being in Sekhet-Hetepet, the mighty land, the lady of winds; of having
power there; of becoming a spirit (KHU) there; of reaping there; of
eating there; of drinking there; of making love there; and of doing
everything even as a man doeth upon the earth." The deceased says:--
"Set hath seized Horus, who looked with the two eyes [Footnote:
_i.e._, the Eye of R[=a] and the Eye of Horus.] upon the building (?)
round Sekhet-hetep, but I have released Horus [and taken him from]
Set, and Set hath opened the path of the two eyes [which are] in
heaven. Set hath cast (?) his moisture to the winds upon the soul that
hath his day, and that dwelleth in the city of Mert, and he hath
delivered the interior of the body of Horus from the gods of Akert.
"Behold me now, for I make this mighty boat to travel over the Lake of
Hetep, and I brought it away with might from the palace of Shu; the
domain of his stars groweth young and reneweth the strength which it
had of old. I have brought the boat into the lakes thereof, so that I
may come forth into the cities thereof, and I have sailed into their
divine city Hetep. And behold, it is because I, even I, am at peace
with his seasons, and with his direction, and with his territory, and
with the company of the gods who are his firstborn. He maketh Horus
and Set to be at peace with those who watch over the living ones whom
he hath created in fair form, and he bringeth peace; he maketh Horus
and Set to be at peace with those who watch over them. He cutteth off
the hair from Horus and Set, he driveth away storm from the helpless,
and he keepeth away harm from the spirits (KHU). Let me have dominion
within that field, for I know it, and I have sailed among its lakes so
that I might come into its cities. My mouth is firm, [Footnote:
_i.e._, I know how to utter the words of power which I possess with
vigour.] and I am equipped to resist the spirits (KHU), therefore they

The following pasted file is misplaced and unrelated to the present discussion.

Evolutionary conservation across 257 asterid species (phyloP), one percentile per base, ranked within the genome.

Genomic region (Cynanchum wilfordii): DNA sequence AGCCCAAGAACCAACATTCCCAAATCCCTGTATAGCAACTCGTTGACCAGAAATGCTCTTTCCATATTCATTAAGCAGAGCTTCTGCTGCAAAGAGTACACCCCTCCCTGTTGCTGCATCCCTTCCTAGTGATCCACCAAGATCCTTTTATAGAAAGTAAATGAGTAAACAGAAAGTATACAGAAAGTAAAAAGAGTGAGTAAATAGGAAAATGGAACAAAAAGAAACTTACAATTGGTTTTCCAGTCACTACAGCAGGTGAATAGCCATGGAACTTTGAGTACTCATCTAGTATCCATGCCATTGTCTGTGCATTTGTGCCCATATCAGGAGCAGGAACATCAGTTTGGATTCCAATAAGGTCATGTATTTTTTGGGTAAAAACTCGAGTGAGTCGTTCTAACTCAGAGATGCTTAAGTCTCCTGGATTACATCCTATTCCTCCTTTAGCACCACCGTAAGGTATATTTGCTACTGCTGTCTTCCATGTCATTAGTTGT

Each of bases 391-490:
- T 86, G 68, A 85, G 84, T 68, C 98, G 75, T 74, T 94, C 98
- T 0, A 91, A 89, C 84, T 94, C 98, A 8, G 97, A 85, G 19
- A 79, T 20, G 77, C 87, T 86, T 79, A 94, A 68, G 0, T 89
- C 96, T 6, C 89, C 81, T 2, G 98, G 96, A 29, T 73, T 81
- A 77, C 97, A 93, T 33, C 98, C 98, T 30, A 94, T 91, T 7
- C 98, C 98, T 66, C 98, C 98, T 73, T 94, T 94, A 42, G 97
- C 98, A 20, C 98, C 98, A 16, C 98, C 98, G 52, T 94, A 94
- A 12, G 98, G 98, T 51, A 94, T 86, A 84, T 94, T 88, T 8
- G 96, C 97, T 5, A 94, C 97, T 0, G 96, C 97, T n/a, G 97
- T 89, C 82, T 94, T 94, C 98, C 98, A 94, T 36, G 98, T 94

shall not have dominion over me. Let me be rewarded with thy fields, O
thou god Hetep; but that which is thy wish do, O thou lord of the
winds. May I become a spirit therein, may I eat therein, may I drink
therein, may I plough therein, may I reap therein, may I fight
therein, may I make love therein, may my words be mighty therein; may
I never be in a state of servitude therein; but may I be in authority
therein. Thou hast made strong the mouth (_or_ door) and the throat
(_?_) of Hetep; Qetet-bu is his name. He is stablished upon the
pillars [Footnote: _i.e._, the four pillars, one placed at each
cardinal point, which support the sky.] of Shu, and is linked unto the
pleasant things of R[=a]. He is the divider of years, he is hidden of
mouth, his mouth is silent, that which he uttereth is secret, he
fulfilleth eternity and hath possession of everlasting existence as
Hetep, the lord Hetep.
"The god Horus maketh himself to be strong like unto the Hawk which is
one thousand cubits in length, and two thousand [cubits in width] in
life; he hath equipments with him, and he journeyeth on and cometh
where his heart's throne wisheth to be in the Pools [of Hetep] and in
the cities thereof. He was begotten in the birth-chamber of the god of
the city, offerings of the god of the city are made unto him, he
performeth that which it is meet to do therein, and causeth the union
thereof, and doeth everything which appertaineth to the birth-chamber
of the divine city. When he setteth in life, like crystal, he
performeth everything therein, and the things which he doeth are like
unto the things which are done in the Lake of Twofold Fire, wherein
there is none that rejoiceth, and wherein are all manner of evil
things. The god Hetep goeth in, and cometh out, and goeth backwards
[in] that Field which gathereth together all manner of things for the
birth-chamber of the god of the city. When he setteth in life, like
crystal, he performeth all manner of things therein which are like
unto the things which are done in the Lake of Twofold Fire, wherein
there is none that rejoiceth, and wherein are all manner of evil
"Let me live with the god Hetep, clothed and not plundered by the
lords of the north, and let the lord of divine things bring food unto
me. Let him make me to go forward, and let me come out, and let him
bring my power unto me there; let me receive it, and let my equipment
be from the god Hetep. Let me gain the mastery over the great and
mighty word which is in my body in this place wherein I am, for by
means of it I will remember and I will forget. Let me go forward on my